CC&SR employed 69 cars (pairs of disconnect trucks) to haul logs in 1896. It enjoyed the advantage loading its export lumber using the CCT&L wharf, whereas many of its competing coastal mills were located alongside "dog hole" ports, inlets too small and treacherous to allow docking facilities. At these places, lumber could only be loaded via cables from overlooking bluffs onto ships anchored in deep water, cumbersome and often risky propositions, that often had to suspend operations for days or weeks at a time during prolonged foul weather. Dog hole steamers, as they were called, were shipwrecks waiting to happen, and succumbed in droves. Crescent City's harbor was also largely unprotected, but boasted a much more efficient loading process during favorable weather.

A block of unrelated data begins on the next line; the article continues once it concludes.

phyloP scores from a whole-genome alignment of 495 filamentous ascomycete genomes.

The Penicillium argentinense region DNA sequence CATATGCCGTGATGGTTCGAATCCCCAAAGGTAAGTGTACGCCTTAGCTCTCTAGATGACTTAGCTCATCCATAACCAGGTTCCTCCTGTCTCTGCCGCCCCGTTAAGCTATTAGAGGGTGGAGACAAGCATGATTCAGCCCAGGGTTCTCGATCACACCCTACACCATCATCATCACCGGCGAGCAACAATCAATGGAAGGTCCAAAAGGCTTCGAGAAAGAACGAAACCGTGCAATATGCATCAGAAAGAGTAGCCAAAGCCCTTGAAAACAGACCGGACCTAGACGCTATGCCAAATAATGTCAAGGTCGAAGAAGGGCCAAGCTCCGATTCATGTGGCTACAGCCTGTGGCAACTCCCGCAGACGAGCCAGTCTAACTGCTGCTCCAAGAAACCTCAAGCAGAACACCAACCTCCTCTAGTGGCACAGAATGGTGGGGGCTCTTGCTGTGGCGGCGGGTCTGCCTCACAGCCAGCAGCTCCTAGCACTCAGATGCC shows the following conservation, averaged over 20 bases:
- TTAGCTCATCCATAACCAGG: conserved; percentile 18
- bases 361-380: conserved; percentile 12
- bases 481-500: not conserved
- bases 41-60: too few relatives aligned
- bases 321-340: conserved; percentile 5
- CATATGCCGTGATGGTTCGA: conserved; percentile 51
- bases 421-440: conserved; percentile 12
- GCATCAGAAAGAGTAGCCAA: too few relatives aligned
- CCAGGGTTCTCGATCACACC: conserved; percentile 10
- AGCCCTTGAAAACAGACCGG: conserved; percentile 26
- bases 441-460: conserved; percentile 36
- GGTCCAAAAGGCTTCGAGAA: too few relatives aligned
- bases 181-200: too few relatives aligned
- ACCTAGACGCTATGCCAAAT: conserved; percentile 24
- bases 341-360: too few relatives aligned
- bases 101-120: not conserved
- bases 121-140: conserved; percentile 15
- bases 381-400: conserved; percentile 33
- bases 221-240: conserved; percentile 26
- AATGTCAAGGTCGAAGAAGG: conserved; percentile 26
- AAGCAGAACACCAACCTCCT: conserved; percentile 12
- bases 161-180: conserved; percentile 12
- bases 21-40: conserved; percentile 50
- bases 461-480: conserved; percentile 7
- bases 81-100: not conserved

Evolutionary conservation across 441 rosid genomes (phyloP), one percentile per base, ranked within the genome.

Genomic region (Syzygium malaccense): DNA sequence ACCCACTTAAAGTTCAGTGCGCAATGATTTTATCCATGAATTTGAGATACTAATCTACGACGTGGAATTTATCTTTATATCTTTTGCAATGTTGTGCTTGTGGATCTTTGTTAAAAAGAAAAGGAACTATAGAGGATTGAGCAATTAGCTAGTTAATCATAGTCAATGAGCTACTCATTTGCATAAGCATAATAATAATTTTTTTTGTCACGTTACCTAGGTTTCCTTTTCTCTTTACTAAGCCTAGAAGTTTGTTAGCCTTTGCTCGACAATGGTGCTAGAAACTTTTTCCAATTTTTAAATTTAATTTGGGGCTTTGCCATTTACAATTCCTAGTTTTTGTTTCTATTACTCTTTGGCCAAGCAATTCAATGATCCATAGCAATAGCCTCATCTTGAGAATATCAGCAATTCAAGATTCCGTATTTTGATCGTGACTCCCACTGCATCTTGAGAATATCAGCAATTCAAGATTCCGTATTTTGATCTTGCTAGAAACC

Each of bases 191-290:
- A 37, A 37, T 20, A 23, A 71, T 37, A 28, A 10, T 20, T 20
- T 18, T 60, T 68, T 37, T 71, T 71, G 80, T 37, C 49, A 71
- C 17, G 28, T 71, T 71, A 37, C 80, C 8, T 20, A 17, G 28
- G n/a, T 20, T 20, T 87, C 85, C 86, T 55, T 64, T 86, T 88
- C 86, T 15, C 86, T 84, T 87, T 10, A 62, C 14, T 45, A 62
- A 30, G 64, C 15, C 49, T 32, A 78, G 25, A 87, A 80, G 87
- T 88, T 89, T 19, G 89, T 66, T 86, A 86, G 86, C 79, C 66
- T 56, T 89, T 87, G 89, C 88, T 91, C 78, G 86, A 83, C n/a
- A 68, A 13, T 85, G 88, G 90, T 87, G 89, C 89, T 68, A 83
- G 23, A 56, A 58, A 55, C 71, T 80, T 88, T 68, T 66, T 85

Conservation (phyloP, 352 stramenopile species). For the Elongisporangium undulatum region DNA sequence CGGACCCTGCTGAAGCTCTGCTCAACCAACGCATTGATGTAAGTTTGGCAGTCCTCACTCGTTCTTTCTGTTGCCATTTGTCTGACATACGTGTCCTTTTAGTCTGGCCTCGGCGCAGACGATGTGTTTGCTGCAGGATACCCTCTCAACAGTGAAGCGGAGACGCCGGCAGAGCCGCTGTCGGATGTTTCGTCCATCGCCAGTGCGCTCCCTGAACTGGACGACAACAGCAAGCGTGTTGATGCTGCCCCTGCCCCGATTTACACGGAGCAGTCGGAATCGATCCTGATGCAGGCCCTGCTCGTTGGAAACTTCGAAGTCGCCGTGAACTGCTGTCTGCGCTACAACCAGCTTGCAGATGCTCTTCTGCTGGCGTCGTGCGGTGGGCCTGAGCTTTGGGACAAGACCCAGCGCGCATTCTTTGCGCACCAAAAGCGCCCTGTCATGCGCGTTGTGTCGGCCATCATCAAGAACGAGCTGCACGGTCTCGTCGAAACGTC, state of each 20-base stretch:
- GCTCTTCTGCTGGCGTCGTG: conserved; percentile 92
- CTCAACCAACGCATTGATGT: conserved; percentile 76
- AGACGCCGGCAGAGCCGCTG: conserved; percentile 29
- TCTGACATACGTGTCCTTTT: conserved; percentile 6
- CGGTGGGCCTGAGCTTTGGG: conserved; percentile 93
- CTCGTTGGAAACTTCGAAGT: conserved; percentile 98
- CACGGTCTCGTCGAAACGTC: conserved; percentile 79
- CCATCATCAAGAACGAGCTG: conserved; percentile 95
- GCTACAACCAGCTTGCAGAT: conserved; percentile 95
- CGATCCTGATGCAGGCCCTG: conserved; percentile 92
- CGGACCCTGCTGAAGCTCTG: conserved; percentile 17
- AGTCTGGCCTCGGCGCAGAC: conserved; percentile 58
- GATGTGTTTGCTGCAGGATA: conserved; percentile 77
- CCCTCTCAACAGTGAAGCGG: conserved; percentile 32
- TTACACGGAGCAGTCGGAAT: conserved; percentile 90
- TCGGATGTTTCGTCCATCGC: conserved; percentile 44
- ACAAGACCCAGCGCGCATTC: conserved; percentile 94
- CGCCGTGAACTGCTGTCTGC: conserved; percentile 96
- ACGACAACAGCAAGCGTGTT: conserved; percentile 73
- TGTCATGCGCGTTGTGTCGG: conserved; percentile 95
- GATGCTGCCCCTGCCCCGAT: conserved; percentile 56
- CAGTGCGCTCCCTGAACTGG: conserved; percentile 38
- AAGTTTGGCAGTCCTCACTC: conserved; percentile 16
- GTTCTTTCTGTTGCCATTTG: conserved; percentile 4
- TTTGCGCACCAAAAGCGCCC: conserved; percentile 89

Although the freight side was doing well in 1896, cracks had already formed in the passenger business. As General Manger J. Marhoffer lamented, patronage was quite fair, while the novelty lasted, [but] has fallen off to such an extent that the daily train had to discontinue for a period of six months (January 1 to July 1, 1896), the expense being greater than the income. The meaning of "daily train" probably meant that the road's little combination coach-baggage car was merely coupled to a train of loggs. Reportedly, the railroad typically ran two trains per day during much of the period. No timetables have surfaced, so far.